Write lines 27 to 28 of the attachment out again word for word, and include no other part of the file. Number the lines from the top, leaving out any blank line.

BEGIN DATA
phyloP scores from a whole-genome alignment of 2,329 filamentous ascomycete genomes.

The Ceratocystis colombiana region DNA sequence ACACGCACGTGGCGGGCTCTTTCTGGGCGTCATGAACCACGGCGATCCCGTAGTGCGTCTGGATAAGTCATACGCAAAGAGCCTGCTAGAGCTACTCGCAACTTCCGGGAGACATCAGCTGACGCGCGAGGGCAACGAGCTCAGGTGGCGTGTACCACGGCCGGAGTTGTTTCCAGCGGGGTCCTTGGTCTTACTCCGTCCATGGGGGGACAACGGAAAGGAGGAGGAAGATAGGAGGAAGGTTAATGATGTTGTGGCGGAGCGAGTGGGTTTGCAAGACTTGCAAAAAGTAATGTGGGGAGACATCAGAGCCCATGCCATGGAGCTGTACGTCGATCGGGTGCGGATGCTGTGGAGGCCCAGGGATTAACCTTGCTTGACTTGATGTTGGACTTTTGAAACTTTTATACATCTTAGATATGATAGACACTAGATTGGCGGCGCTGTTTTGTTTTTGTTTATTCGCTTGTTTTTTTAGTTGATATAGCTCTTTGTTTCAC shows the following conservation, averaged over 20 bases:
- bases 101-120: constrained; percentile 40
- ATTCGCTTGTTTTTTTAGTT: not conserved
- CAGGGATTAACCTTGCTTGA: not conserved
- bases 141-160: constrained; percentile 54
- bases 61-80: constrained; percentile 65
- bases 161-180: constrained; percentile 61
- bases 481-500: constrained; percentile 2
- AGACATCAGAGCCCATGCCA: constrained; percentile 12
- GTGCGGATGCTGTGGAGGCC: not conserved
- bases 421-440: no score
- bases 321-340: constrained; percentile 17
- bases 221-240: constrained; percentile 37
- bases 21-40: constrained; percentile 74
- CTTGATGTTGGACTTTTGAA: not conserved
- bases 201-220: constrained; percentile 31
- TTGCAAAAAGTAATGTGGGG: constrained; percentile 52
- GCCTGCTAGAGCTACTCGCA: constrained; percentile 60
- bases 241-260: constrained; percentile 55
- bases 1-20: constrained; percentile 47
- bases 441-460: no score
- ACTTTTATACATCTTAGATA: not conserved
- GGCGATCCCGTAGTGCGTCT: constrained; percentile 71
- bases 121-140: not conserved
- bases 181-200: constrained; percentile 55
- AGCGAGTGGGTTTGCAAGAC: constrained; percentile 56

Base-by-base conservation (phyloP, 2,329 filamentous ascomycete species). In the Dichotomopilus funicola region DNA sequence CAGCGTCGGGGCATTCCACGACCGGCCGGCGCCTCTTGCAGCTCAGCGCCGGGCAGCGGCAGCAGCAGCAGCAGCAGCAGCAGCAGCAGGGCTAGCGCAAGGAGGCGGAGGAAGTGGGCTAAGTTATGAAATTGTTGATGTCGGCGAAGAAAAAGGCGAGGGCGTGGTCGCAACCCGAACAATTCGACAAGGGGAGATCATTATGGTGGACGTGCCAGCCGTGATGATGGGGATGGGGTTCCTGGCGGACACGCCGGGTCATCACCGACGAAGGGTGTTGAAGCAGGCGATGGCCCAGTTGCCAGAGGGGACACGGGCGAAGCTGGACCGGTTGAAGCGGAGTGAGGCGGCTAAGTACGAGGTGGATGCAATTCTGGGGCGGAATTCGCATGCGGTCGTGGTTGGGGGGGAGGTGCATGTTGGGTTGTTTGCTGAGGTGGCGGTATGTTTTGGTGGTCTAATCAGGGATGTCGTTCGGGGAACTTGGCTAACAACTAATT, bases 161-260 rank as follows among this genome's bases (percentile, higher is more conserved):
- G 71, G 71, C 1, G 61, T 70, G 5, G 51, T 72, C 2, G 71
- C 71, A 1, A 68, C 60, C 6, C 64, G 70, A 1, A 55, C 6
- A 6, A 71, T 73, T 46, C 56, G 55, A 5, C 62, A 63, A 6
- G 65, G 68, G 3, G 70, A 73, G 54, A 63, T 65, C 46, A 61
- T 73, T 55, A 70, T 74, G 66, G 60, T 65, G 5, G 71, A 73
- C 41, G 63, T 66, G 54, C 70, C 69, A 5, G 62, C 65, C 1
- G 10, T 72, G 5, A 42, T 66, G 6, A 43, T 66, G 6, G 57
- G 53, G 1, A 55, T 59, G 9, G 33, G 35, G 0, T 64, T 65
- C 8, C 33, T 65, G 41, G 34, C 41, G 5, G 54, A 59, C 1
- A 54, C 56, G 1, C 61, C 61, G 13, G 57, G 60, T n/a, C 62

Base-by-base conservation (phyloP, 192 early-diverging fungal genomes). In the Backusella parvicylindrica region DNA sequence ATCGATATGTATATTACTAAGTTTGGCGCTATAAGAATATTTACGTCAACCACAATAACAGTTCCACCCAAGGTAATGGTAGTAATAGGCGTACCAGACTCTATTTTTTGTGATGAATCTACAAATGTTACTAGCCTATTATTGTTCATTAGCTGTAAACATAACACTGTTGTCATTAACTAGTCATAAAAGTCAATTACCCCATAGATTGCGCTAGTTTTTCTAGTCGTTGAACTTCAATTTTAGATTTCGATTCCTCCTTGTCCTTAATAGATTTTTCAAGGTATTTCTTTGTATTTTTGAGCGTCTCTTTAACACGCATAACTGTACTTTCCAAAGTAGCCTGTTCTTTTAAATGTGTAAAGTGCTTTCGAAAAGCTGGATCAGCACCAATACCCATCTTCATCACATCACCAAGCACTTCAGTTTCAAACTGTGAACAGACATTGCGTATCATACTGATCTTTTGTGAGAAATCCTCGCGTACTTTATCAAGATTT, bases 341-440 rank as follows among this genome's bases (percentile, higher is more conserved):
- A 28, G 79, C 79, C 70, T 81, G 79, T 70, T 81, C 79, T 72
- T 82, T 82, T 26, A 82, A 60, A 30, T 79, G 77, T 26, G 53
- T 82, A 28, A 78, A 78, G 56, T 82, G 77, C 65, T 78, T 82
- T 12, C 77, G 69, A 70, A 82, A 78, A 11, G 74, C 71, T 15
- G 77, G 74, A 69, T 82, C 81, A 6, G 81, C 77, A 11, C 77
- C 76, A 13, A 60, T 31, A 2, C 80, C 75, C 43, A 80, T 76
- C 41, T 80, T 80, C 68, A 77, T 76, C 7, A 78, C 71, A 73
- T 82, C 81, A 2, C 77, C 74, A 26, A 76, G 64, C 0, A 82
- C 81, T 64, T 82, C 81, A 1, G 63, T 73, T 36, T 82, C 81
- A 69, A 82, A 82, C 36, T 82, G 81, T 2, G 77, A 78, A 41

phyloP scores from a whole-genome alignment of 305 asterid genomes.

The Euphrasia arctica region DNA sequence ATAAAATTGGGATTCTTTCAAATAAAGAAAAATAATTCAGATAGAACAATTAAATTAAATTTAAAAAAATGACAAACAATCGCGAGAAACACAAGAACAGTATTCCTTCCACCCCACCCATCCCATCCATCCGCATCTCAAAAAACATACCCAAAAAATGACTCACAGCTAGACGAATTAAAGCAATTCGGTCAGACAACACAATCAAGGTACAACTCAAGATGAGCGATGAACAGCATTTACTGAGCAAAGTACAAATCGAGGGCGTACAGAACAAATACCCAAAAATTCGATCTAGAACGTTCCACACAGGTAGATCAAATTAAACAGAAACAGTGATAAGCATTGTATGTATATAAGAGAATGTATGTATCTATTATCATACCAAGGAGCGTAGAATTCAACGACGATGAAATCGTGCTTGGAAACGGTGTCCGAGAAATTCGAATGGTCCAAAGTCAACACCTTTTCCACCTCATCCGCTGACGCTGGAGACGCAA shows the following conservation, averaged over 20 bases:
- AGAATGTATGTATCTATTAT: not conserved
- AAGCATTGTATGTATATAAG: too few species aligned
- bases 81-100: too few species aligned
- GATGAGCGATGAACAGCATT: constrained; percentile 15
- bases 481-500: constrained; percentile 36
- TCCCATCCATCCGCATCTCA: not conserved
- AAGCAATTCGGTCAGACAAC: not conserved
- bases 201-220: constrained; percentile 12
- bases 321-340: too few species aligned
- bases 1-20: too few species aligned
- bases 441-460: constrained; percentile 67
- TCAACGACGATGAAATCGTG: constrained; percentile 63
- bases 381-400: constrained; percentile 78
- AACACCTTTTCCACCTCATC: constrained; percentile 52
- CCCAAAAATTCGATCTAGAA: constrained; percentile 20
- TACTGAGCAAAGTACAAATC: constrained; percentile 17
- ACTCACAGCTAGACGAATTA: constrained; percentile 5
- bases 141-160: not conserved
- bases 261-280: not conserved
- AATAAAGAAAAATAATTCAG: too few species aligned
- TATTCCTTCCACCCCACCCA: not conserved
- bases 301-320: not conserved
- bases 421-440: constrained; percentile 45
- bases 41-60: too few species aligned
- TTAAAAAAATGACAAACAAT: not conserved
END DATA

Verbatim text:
- AGCGAGTGGGTTTGCAAGAC: constrained; percentile 56

Base-by-base conservation (phyloP, 2,329 filamentous ascomycete species). In the Dichotomopilus funicola region DNA sequence CAGCGTCGGGGCATTCCACGACCGGCCGGCGCCTCTTGCAGCTCAGCGCCGGGCAGCGGCAGCAGCAGCAGCAGCAGCAGCAGCAGCAGGGCTAGCGCAAGGAGGCGGAGGAAGTGGGCTAAGTTATGAAATTGTTGATGTCGGCGAAGAAAAAGGCGAGGGCGTGGTCGCAACCCGAACAATTCGACAAGGGGAGATCATTATGGTGGACGTGCCAGCCGTGATGATGGGGATGGGGTTCCTGGCGGACACGCCGGGTCATCACCGACGAAGGGTGTTGAAGCAGGCGATGGCCCAGTTGCCAGAGGGGACACGGGCGAAGCTGGACCGGTTGAAGCGGAGTGAGGCGGCTAAGTACGAGGTGGATGCAATTCTGGGGCGGAATTCGCATGCGGTCGTGGTTGGGGGGGAGGTGCATGTTGGGTTGTTTGCTGAGGTGGCGGTATGTTTTGGTGGTCTAATCAGGGATGTCGTTCGGGGAACTTGGCTAACAACTAATT, bases 161-260 rank as follows among this genome's bases (percentile, higher is more conserved):